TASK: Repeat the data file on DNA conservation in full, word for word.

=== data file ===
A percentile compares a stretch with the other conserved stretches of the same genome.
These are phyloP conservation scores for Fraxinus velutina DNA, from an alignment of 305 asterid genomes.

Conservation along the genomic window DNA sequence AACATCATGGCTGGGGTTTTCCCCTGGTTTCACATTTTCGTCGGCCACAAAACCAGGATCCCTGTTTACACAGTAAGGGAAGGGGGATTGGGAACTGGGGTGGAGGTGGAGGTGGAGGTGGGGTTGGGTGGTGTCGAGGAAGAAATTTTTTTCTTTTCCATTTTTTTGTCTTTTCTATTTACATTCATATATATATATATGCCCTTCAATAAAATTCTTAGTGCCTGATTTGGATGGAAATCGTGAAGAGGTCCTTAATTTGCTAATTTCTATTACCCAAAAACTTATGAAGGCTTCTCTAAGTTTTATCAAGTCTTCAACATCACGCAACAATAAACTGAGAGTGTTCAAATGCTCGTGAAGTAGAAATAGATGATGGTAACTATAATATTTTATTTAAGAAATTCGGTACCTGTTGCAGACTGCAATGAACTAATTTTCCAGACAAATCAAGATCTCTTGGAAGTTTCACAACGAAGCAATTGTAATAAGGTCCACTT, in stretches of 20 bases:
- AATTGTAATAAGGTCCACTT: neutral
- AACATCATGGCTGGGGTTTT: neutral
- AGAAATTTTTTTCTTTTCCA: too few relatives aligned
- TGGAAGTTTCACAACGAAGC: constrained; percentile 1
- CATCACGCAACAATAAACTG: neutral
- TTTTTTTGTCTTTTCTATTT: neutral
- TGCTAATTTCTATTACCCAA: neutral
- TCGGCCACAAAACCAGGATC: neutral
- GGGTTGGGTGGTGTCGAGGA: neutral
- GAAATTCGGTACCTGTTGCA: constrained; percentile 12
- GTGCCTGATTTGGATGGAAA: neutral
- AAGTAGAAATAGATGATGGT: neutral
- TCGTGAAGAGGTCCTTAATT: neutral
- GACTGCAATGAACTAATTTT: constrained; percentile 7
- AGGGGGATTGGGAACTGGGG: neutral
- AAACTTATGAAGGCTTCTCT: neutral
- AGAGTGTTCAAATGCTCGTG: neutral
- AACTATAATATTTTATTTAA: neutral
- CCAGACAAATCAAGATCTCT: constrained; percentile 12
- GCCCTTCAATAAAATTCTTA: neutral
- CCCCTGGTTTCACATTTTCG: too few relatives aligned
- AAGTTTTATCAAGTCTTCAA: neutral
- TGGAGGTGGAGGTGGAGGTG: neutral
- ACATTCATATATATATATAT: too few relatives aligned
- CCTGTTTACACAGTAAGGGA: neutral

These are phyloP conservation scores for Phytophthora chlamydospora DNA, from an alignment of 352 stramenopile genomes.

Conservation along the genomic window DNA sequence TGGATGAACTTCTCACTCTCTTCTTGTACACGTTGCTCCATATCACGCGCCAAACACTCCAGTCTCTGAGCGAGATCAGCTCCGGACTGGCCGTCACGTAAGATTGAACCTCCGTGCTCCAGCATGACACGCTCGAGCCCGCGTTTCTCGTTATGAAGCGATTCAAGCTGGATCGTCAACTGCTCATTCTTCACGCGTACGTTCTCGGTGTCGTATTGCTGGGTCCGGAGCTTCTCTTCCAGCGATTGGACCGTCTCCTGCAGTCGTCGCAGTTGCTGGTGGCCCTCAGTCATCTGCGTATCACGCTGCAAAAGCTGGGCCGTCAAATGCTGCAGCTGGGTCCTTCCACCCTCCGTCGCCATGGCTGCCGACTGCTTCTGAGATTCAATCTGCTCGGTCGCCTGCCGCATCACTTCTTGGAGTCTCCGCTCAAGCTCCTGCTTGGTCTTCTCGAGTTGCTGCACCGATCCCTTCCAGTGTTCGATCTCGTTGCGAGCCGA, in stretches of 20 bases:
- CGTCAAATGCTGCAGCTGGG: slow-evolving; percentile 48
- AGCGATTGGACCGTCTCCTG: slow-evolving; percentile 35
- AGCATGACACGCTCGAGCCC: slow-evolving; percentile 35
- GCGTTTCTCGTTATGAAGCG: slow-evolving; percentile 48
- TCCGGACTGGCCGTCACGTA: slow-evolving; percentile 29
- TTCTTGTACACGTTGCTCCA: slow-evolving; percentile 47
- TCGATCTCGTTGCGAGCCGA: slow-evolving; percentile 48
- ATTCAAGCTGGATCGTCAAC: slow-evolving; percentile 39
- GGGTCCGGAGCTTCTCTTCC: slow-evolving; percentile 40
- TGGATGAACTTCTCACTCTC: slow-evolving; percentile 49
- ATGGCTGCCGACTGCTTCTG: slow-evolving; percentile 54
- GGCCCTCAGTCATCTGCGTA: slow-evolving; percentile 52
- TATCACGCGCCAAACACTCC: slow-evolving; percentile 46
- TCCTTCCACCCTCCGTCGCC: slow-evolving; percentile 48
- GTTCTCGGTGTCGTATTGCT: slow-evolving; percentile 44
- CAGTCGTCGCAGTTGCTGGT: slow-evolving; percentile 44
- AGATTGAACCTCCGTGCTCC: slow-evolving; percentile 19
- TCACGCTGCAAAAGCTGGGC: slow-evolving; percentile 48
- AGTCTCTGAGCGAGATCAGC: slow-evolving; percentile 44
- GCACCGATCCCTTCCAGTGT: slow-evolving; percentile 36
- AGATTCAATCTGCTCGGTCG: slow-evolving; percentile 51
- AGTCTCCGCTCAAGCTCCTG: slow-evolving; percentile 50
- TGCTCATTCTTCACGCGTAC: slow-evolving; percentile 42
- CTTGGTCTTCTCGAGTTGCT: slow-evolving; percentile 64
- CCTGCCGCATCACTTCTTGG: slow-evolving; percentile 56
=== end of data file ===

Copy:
A percentile compares a stretch with the other conserved stretches of the same genome.
These are phyloP conservation scores for Fraxinus velutina DNA, from an alignment of 305 asterid genomes.

Conservation along the genomic window DNA sequence AACATCATGGCTGGGGTTTTCCCCTGGTTTCACATTTTCGTCGGCCACAAAACCAGGATCCCTGTTTACACAGTAAGGGAAGGGGGATTGGGAACTGGGGTGGAGGTGGAGGTGGAGGTGGGGTTGGGTGGTGTCGAGGAAGAAATTTTTTTCTTTTCCATTTTTTTGTCTTTTCTATTTACATTCATATATATATATATGCCCTTCAATAAAATTCTTAGTGCCTGATTTGGATGGAAATCGTGAAGAGGTCCTTAATTTGCTAATTTCTATTACCCAAAAACTTATGAAGGCTTCTCTAAGTTTTATCAAGTCTTCAACATCACGCAACAATAAACTGAGAGTGTTCAAATGCTCGTGAAGTAGAAATAGATGATGGTAACTATAATATTTTATTTAAGAAATTCGGTACCTGTTGCAGACTGCAATGAACTAATTTTCCAGACAAATCAAGATCTCTTGGAAGTTTCACAACGAAGCAATTGTAATAAGGTCCACTT, in stretches of 20 bases:
- AATTGTAATAAGGTCCACTT: neutral
- AACATCATGGCTGGGGTTTT: neutral
- AGAAATTTTTTTCTTTTCCA: too few relatives aligned
- TGGAAGTTTCACAACGAAGC: constrained; percentile 1
- CATCACGCAACAATAAACTG: neutral
- TTTTTTTGTCTTTTCTATTT: neutral
- TGCTAATTTCTATTACCCAA: neutral
- TCGGCCACAAAACCAGGATC: neutral
- GGGTTGGGTGGTGTCGAGGA: neutral
- GAAATTCGGTACCTGTTGCA: constrained; percentile 12
- GTGCCTGATTTGGATGGAAA: neutral
- AAGTAGAAATAGATGATGGT: neutral
- TCGTGAAGAGGTCCTTAATT: neutral
- GACTGCAATGAACTAATTTT: constrained; percentile 7
- AGGGGGATTGGGAACTGGGG: neutral
- AAACTTATGAAGGCTTCTCT: neutral
- AGAGTGTTCAAATGCTCGTG: neutral
- AACTATAATATTTTATTTAA: neutral
- CCAGACAAATCAAGATCTCT: constrained; percentile 12
- GCCCTTCAATAAAATTCTTA: neutral
- CCCCTGGTTTCACATTTTCG: too few relatives aligned
- AAGTTTTATCAAGTCTTCAA: neutral
- TGGAGGTGGAGGTGGAGGTG: neutral
- ACATTCATATATATATATAT: too few relatives aligned
- CCTGTTTACACAGTAAGGGA: neutral

These are phyloP conservation scores for Phytophthora chlamydospora DNA, from an alignment of 352 stramenopile genomes.

Conservation along the genomic window DNA sequence TGGATGAACTTCTCACTCTCTTCTTGTACACGTTGCTCCATATCACGCGCCAAACACTCCAGTCTCTGAGCGAGATCAGCTCCGGACTGGCCGTCACGTAAGATTGAACCTCCGTGCTCCAGCATGACACGCTCGAGCCCGCGTTTCTCGTTATGAAGCGATTCAAGCTGGATCGTCAACTGCTCATTCTTCACGCGTACGTTCTCGGTGTCGTATTGCTGGGTCCGGAGCTTCTCTTCCAGCGATTGGACCGTCTCCTGCAGTCGTCGCAGTTGCTGGTGGCCCTCAGTCATCTGCGTATCACGCTGCAAAAGCTGGGCCGTCAAATGCTGCAGCTGGGTCCTTCCACCCTCCGTCGCCATGGCTGCCGACTGCTTCTGAGATTCAATCTGCTCGGTCGCCTGCCGCATCACTTCTTGGAGTCTCCGCTCAAGCTCCTGCTTGGTCTTCTCGAGTTGCTGCACCGATCCCTTCCAGTGTTCGATCTCGTTGCGAGCCGA, in stretches of 20 bases:
- CGTCAAATGCTGCAGCTGGG: slow-evolving; percentile 48
- AGCGATTGGACCGTCTCCTG: slow-evolving; percentile 35
- AGCATGACACGCTCGAGCCC: slow-evolving; percentile 35
- GCGTTTCTCGTTATGAAGCG: slow-evolving; percentile 48
- TCCGGACTGGCCGTCACGTA: slow-evolving; percentile 29
- TTCTTGTACACGTTGCTCCA: slow-evolving; percentile 47
- TCGATCTCGTTGCGAGCCGA: slow-evolving; percentile 48
- ATTCAAGCTGGATCGTCAAC: slow-evolving; percentile 39
- GGGTCCGGAGCTTCTCTTCC: slow-evolving; percentile 40
- TGGATGAACTTCTCACTCTC: slow-evolving; percentile 49
- ATGGCTGCCGACTGCTTCTG: slow-evolving; percentile 54
- GGCCCTCAGTCATCTGCGTA: slow-evolving; percentile 52
- TATCACGCGCCAAACACTCC: slow-evolving; percentile 46
- TCCTTCCACCCTCCGTCGCC: slow-evolving; percentile 48
- GTTCTCGGTGTCGTATTGCT: slow-evolving; percentile 44
- CAGTCGTCGCAGTTGCTGGT: slow-evolving; percentile 44
- AGATTGAACCTCCGTGCTCC: slow-evolving; percentile 19
- TCACGCTGCAAAAGCTGGGC: slow-evolving; percentile 48
- AGTCTCTGAGCGAGATCAGC: slow-evolving; percentile 44
- GCACCGATCCCTTCCAGTGT: slow-evolving; percentile 36
- AGATTCAATCTGCTCGGTCG: slow-evolving; percentile 51
- AGTCTCCGCTCAAGCTCCTG: slow-evolving; percentile 50
- TGCTCATTCTTCACGCGTAC: slow-evolving; percentile 42
- CTTGGTCTTCTCGAGTTGCT: slow-evolving; percentile 64
- CCTGCCGCATCACTTCTTGG: slow-evolving; percentile 56